By the 19th Century, the drink was an integral part of people’s diet in Colombia. Brewers produced it commercially. They soaked and ground the corn, mixing in cane juice, an ingredient that historically wasn’t part of the process but boosted fermentation and production. During that period, chicha was considered a healthy drink, according to Stefan Pohl-Valero, a historian at the School of Medicine and Health Sciences at the Universidad del Rosario in Bogot?. It was believed to give people strength.

At the end of the 1820s, a Colombian professor of medicine, Jos? Mar?a Merizalde, who studied chicha’s scientific properties, wrote that this “Colombian wine” definitely had a “nutritive” value. “The vigour that the [Andean] Indians acquire with chicha is not inferior to the one that the Europeans acquire with wine and beer,” Pohl-Valero quoted Merizalde in his 2020 paper, The Scientific Lives of Chicha. Besides vitamins, the drink is high in energy-boosting carbohydrates and sugars. “That may not be too good for us today, but the labourers who did physical work all day needed it,” Pohl-Valero said. Sometimes it was described as “liquid bread”.

People drank chicha from calabazas, or calabash shells (Credit: VW Pics/Getty Images)

Following Izquierdo’s instructions, I picked one of the round, dark brown calabazas and hung it around my neck like a pendant. I held up the cup, which she filled – and took a sip. Slightly sour and frothy, chicha could be best described as an acquired taste. It was also thickish so I could almost chew it – a liquid bread indeed. “Why was it villainised?” I asked.

In 1889, German immigrant Leo S Kopp started Bavaria Brewery in Bogota, the first large beer-making company in Colombia. Coincidentally or not, the same year, physician Liborio Zerda, who worked at the chemical laboratory of Bogot?’s school of medicine, claimed that chicha was toxic. Although he was Merizalde’s former student, his take on chicha was different. He saw it as deleterious because of “toxic, alkaloid or acrid principles, which are produced during the terrible fermentation of maize for the preparation of the chicha,” Pohl-Valero said, quoting Zerda in his study.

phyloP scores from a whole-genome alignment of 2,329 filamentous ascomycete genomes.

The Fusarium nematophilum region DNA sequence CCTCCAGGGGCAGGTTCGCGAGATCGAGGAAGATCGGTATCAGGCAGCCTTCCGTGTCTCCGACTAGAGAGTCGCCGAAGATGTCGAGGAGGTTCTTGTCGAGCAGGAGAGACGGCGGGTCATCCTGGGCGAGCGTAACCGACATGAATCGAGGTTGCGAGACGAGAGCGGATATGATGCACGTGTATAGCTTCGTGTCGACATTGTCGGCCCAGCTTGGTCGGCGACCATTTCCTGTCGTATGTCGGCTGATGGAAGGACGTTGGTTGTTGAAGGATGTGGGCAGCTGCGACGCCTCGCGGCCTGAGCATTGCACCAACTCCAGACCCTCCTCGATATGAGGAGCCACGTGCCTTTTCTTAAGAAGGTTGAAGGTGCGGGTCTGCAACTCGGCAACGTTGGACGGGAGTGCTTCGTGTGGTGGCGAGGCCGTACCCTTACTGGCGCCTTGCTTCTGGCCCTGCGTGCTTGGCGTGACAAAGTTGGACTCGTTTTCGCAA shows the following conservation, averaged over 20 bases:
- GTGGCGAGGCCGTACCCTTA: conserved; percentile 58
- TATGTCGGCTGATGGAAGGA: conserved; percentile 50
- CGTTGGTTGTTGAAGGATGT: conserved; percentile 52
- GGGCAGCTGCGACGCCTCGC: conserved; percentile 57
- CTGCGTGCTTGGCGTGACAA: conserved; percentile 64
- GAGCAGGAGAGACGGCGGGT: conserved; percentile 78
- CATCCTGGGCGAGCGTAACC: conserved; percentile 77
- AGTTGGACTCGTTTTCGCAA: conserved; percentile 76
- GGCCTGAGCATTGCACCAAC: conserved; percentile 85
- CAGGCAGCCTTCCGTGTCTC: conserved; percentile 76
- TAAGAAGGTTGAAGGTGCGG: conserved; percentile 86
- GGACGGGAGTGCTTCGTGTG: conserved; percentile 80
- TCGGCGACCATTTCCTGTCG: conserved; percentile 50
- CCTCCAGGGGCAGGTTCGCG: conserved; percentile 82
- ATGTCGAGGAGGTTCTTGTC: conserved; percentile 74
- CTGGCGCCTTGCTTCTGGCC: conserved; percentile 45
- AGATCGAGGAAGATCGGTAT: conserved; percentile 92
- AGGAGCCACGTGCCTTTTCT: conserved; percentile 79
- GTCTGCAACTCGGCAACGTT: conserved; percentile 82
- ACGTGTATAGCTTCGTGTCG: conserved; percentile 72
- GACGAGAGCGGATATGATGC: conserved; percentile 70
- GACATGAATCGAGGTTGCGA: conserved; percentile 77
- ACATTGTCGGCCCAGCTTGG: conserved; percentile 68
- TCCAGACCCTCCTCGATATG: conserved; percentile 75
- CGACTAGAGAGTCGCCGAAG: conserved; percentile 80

Zerda’s colleague, Josu? G?mez from the city’s Charity Hospital, joined in, coining a term chichismo – a chicha-caused disease characterised by “pigmentation of the skin”, a “sad, languid and stupid look”, and “putrid” body smell. The two medics proclaimed that chicha addicts, or enchichados, lost their energy and desire to work, slowly disintegrating – a problem of national proportions, leading to the “racial degeneration” of Colombian people.

“So, chicha was pathologised,” Pohl-Valero said.

It’s unclear whether that pathologising was government-sanctioned or not, but many Colombians believe that Bavaria Brewery had politicians in its deep pockets. Either way, the medical backing certainly helped Bavaria’s marketing campaigns, including posters that proclaimed, “No Mas Chicha, Consum Bier!” (No More Chicha, Drink Beer!). The pictures showed salubrious adults and even children sucking down the golden bubbly brew, which was properly fermented without spits or toxins and enjoyed in a hygienic way – in individual bottles or mugs rather than shared bowls.

Yet, chicha survived the harassment, persevering into the 20th Century until the liberal presidential candidate Jorge Eliecer Gait?n was assassinated in Bogot? in 1948, throwing the country into long-lasting civil unrest. A few politicians blamed the uprising on the “pathological condition of the poor that had resulted from the consumption of chicha,” Pohl-Valero said.

Posters were created to vilify chicha in marketing campaigns (Credit: Lina Zeldovich)